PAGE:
By Todd Cohen
RESEARCH TRIANGLE PARK, N.C. — After missing its goal last year, Triangle United Way is looking for new donors and businesses, promoting its year-round impact, encouraging community involvement and gearing up to solicit planned gifts and build an endowment.
United Way, which aims to raise $12.6 million, up $1 million from last year, launched this year’s drive in July, two months sooner than usual.
“We are working hard to get the campaign off to an earlier momentum,” says Sarah Smith, vice president of resource development.
Chaired by Smedes York, president of York Properties, the drive continues United Way’s year-old strategy of focusing mainly on its general “community care” fund that addresses priority needs in the community.
United Way adopted that strategy after donors in 2001 designated $15 million to specific agencies.
While the community care fund last year grew to 49 percent of the overall campaign from 46 percent in 2001, it fell short of its goal by $1.4 million, and the overall drive fell nearly $4 million to $22.2 million.
“We’ve got to turn the United Way around,” says York.
This year’s drive got a boost from early campaigns at companies such as Progress Energy, which raised $248,000.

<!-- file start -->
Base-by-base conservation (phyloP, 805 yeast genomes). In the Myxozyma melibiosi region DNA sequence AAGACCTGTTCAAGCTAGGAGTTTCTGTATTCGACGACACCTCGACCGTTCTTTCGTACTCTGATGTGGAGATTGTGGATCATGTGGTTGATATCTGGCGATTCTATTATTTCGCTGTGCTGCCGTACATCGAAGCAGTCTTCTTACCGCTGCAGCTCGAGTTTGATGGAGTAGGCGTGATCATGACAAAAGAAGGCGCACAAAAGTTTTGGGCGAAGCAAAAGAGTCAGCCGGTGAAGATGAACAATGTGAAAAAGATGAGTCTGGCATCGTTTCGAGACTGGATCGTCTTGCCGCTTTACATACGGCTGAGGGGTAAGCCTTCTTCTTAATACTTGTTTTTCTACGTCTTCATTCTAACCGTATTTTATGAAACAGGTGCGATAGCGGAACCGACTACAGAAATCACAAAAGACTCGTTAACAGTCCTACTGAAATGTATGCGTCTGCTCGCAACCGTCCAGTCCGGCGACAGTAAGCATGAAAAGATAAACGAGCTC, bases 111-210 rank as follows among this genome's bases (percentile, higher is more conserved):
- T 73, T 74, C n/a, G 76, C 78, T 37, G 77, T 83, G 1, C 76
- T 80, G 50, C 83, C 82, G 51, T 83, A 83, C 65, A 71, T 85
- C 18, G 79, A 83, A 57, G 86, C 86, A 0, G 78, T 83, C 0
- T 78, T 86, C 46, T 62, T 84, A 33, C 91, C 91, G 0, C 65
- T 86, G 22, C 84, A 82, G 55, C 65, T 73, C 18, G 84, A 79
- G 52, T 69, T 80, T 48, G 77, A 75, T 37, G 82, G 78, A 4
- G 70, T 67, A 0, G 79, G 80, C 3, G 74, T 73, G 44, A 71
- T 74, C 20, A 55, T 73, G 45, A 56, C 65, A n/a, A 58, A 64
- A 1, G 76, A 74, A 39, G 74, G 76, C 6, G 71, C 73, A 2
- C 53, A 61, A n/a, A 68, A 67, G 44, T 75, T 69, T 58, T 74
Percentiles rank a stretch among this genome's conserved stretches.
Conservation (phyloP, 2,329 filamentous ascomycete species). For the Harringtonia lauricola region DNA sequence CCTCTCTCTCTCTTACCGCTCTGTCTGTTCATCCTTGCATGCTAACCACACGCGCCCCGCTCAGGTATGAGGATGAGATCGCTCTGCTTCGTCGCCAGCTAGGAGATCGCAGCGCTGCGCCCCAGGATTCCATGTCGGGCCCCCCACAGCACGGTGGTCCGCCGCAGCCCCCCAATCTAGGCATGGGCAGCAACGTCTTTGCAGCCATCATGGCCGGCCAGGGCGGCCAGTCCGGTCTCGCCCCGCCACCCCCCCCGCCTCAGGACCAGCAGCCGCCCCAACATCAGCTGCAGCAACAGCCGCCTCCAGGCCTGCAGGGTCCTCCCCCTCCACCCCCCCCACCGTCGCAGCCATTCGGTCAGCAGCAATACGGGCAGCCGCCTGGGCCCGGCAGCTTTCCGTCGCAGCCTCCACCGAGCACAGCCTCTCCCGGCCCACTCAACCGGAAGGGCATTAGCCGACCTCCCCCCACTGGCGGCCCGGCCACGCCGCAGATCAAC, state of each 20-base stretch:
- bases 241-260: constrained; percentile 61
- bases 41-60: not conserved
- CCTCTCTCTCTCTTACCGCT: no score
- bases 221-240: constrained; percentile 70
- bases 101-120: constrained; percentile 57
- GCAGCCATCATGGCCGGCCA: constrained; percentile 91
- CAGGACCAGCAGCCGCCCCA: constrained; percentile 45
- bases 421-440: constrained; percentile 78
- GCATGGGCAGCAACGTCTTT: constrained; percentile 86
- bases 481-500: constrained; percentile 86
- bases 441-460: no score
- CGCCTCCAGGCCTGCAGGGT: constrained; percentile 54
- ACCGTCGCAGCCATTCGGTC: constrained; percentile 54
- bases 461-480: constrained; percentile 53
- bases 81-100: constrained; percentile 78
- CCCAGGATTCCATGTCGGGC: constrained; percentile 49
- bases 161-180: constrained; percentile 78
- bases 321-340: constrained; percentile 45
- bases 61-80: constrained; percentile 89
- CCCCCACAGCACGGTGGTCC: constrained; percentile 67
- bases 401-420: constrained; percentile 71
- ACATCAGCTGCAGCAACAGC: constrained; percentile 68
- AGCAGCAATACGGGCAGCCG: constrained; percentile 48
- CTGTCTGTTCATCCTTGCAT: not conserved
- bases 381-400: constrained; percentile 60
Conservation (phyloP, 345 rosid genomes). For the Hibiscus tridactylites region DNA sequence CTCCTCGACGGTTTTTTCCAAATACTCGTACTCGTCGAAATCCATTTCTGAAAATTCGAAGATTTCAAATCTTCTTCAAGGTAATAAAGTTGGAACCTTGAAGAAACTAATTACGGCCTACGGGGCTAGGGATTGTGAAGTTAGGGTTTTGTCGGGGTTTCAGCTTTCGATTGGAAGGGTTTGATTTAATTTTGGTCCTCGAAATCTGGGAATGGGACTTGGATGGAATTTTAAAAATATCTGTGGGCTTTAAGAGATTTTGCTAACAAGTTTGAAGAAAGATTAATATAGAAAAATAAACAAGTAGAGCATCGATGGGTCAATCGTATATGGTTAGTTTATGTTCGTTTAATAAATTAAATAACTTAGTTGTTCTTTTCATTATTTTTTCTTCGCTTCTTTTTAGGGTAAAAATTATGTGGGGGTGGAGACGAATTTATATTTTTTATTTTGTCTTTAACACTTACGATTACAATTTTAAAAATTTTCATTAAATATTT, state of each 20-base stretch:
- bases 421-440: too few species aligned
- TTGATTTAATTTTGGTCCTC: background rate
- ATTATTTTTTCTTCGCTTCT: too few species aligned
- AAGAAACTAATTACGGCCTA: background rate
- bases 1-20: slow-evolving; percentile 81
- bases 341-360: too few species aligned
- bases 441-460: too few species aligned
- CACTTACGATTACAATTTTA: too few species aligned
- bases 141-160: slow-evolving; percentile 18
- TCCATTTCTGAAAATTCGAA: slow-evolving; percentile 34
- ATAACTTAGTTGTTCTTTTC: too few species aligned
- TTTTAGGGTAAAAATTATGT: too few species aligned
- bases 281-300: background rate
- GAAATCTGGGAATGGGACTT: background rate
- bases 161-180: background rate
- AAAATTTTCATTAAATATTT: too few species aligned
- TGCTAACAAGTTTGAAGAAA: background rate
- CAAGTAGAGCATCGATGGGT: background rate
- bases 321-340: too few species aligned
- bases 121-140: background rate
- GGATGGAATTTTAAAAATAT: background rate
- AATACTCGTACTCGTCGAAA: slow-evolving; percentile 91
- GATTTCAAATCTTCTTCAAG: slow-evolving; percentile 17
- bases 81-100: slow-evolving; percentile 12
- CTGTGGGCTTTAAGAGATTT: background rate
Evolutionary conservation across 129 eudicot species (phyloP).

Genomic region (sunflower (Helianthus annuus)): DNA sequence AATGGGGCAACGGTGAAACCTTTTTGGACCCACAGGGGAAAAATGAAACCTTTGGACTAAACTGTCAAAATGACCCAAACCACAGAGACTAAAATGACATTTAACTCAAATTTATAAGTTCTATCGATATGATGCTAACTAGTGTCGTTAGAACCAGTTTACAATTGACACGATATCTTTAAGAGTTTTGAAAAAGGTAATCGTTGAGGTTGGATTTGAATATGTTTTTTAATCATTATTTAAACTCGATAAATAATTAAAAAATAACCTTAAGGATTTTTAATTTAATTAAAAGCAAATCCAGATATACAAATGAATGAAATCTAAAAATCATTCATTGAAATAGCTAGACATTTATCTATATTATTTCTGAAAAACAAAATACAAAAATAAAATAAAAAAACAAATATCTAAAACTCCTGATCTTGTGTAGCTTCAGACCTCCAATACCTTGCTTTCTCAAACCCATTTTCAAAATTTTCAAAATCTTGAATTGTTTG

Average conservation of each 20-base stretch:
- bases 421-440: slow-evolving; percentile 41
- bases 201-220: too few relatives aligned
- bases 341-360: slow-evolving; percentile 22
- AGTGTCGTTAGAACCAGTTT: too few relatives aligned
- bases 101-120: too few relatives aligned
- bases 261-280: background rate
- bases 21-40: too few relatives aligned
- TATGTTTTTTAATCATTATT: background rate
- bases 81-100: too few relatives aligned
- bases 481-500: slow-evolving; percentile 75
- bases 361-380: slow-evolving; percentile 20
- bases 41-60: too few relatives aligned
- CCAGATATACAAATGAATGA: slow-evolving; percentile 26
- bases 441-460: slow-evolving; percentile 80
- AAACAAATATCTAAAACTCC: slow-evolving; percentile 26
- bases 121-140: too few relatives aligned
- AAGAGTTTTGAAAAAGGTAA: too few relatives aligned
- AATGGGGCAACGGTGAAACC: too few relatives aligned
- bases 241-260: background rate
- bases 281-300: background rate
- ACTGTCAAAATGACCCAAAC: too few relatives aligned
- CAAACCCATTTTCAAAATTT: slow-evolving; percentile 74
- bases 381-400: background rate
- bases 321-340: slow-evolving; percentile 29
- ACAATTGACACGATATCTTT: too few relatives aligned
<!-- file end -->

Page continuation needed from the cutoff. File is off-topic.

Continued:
And United Way aims to enlist companies to hold their first workplace campaigns, Smith says.
The North Carolina Biosciences Organization, for example, a trade group for 85 biotech firms and companies that serve them, is considering running United Way campaigns for members, says Sam Taylor, executive vice president.
This year’s drive also aims to reverse a decline in bigger gifts. By the end of 2005, Smith aims to increase to 150, from 66 last year, the number of donors giving $10,000 or more.
United Way also has recruited seven media sponsors that have agreed to donate advertising worth nearly $240,000 for this year’s drive, and more than $265,000 to promote United Way throughout the year in 2004.
And it is working with 11 companies to encourage their more than 48,000 employees to get involved in the community, and aims to work with 50 companies by the end of 2005.
To help launch a two-year effort to build a $4 million endowment, an anonymous donor has made a $1 million challenge grant.
United Way will get half the gift if it can secure commitments for $500,000 in direct gifts of cash and stock by the end of this year, and the other half if it can secure planned gifts through such vehicles as wills and insurance by the end of 2004.
United Way also has teamed up with 20 other Triangle groups to compete for a $3.5 million federal grant to address homelessness, and has hired Mark Langford, former director of finance for sales operations at Nortel Networks, as its chief financial officer.